For the madman, all seems to be soliloquy. But the conversation issuing from his lonely lips yearns to be dialogue, a call from the self to another. We must remember that Narcissus was unaware the reflection in the pond was his own. He believed it to be another, and the withering away of his body and his transformation into a flower was not a retreat "into" himself, but a dispersion into nature, his reflection, the Other. It was love as Hegel describes it: "Being at home in the other." Love and madness, joy and grief, life and death—our identities only gain substance as they swing between these two poles.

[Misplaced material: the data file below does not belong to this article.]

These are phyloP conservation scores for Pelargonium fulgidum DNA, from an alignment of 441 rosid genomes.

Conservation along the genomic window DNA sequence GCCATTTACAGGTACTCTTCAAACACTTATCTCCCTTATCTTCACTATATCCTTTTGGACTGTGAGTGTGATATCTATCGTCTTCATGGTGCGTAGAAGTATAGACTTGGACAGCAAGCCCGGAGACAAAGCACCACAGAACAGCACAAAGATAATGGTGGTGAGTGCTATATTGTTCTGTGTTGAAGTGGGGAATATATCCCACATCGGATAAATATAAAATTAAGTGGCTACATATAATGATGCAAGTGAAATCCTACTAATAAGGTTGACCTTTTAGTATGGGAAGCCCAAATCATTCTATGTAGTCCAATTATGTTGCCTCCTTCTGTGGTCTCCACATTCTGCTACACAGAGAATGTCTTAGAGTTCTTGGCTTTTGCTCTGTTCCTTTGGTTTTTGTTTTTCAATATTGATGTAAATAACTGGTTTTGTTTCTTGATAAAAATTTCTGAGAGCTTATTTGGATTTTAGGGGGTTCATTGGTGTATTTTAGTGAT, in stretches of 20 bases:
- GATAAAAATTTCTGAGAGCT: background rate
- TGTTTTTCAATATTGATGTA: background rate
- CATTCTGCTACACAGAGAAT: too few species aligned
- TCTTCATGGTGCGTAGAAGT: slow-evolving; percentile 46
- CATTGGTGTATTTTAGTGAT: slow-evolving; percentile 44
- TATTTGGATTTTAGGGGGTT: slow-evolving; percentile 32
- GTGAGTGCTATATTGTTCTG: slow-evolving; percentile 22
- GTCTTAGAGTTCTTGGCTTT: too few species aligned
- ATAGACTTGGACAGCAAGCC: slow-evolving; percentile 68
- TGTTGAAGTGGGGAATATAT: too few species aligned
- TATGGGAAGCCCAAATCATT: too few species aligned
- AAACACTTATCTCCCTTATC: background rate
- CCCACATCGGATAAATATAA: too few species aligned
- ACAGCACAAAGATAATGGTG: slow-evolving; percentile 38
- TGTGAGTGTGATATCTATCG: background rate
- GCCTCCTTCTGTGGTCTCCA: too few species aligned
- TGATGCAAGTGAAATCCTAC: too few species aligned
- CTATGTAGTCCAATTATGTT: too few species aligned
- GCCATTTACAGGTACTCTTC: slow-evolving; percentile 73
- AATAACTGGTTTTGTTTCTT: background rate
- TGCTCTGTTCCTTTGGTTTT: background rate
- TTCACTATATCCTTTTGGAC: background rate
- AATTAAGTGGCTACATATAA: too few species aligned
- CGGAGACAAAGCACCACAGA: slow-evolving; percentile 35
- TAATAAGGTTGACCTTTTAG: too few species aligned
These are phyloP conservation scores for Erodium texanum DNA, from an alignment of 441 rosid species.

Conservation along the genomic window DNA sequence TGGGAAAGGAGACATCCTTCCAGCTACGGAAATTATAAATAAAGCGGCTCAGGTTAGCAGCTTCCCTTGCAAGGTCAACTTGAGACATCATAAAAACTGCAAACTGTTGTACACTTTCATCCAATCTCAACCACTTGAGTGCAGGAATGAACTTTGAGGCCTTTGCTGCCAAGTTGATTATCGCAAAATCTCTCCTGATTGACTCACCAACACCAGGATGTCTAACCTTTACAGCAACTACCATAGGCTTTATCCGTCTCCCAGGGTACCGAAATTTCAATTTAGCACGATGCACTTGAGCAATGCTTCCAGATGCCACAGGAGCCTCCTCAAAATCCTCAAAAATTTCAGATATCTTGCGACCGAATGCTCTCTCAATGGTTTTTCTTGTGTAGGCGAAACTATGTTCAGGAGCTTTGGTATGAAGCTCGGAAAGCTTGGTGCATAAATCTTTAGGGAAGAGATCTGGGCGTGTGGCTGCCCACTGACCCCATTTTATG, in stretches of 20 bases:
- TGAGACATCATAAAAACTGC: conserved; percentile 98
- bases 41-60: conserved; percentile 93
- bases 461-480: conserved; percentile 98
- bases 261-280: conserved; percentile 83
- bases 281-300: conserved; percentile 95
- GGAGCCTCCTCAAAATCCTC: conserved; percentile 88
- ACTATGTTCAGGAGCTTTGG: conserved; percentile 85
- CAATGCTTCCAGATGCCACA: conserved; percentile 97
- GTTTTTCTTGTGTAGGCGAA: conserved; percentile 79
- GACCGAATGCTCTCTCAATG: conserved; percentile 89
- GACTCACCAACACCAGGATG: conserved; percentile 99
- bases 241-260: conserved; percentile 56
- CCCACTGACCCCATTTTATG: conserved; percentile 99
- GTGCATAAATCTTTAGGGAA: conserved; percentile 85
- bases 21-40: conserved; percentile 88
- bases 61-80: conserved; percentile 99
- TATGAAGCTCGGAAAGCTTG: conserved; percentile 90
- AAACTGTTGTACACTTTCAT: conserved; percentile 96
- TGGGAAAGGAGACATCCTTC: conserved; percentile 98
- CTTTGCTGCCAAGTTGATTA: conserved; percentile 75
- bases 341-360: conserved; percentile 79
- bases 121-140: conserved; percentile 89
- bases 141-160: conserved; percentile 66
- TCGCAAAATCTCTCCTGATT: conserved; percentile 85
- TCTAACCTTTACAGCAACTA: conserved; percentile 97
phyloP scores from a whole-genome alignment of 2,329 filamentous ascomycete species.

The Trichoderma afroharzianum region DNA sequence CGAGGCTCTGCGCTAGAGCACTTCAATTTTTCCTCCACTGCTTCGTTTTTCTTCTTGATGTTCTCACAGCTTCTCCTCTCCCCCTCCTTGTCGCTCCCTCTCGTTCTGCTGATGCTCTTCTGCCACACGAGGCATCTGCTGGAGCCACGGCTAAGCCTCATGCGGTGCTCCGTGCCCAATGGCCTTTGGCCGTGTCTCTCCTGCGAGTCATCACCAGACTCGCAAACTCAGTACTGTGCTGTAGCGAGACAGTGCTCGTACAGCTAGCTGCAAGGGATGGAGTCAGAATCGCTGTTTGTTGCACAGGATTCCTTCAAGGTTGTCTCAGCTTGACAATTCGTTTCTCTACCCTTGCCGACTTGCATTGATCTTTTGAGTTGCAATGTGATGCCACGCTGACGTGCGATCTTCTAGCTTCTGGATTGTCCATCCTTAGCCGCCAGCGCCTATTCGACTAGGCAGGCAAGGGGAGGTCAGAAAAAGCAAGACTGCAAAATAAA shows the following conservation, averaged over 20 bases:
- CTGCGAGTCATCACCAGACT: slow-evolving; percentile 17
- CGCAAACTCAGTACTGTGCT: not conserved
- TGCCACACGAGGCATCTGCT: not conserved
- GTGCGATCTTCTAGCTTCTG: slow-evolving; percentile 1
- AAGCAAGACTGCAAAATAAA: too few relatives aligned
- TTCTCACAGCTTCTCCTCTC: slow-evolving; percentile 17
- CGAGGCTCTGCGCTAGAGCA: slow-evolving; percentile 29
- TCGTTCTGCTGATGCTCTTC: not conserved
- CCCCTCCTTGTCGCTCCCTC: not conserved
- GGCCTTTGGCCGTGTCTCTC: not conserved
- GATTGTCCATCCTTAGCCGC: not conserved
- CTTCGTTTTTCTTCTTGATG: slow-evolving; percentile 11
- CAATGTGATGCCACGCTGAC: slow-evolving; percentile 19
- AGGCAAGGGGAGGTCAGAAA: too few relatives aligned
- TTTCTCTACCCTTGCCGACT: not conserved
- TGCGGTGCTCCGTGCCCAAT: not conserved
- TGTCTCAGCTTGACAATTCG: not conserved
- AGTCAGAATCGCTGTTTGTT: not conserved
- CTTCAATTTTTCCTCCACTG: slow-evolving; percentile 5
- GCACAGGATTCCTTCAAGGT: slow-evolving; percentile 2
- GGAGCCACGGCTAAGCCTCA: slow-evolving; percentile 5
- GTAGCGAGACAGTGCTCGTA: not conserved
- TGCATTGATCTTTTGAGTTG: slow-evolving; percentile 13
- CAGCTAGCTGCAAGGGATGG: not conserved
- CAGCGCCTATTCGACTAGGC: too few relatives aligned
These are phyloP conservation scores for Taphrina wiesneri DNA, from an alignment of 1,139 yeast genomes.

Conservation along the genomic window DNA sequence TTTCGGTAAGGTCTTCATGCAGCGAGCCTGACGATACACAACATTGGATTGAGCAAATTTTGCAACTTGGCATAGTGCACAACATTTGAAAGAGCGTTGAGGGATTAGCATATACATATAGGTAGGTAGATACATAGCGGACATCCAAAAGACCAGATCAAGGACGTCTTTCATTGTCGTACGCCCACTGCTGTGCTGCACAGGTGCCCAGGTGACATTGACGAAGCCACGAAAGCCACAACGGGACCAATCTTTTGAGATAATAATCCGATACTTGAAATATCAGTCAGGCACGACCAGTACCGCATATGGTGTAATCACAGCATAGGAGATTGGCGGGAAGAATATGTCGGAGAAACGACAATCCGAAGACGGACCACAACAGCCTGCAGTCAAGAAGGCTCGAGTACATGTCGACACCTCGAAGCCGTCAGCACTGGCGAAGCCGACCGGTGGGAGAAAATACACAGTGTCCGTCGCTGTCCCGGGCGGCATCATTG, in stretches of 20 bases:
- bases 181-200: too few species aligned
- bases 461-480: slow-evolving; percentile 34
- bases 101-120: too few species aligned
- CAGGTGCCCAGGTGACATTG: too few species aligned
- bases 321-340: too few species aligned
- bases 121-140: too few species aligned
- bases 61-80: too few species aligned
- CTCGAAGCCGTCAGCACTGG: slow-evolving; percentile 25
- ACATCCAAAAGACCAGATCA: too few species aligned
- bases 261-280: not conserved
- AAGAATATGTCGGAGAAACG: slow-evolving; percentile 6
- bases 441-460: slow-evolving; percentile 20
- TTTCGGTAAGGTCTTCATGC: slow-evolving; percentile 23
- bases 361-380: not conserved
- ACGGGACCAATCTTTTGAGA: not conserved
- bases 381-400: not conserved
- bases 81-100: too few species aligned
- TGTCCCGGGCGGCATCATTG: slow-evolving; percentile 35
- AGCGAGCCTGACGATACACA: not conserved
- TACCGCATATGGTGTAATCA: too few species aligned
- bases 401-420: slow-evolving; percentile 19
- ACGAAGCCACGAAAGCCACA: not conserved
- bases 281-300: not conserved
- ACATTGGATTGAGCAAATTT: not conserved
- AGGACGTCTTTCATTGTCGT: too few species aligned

Narcissus cannot be thought apart from Echo, the cursed mountain nymph who lost her own voice, and could only repeat the words of others. She follows Narcissus, pining for him, but he ignores her because he is locked in the desirous gaze of his own reflection—he only has eyes for one. As he calls out to this surface-self, Echo repeats his words in the only way she can, call out to him with his own words, creating the illusion that the image in the pond speaks, that it responds, that it loves. In this illusory circle, both Narcissus and Echo seem to appear, but are immediately effaced. The disturbed surface of the windswept pond marks the erasure of the self:  the self that loves and is mad; tastes joy and suffers grief; bearer of life and death. The self, like the agitated pond, sometimes appears concentric, uniform, and natural, but quickly becomes a tempestuous sound and fury of crests and crashes forming momentary whirlpools, around which broken sticks and fallen leaves spin and are pulled below the surface, drawn back into the primordial Nothing from which they emerged, and forward into tomorrow and tomorrow and tomorrow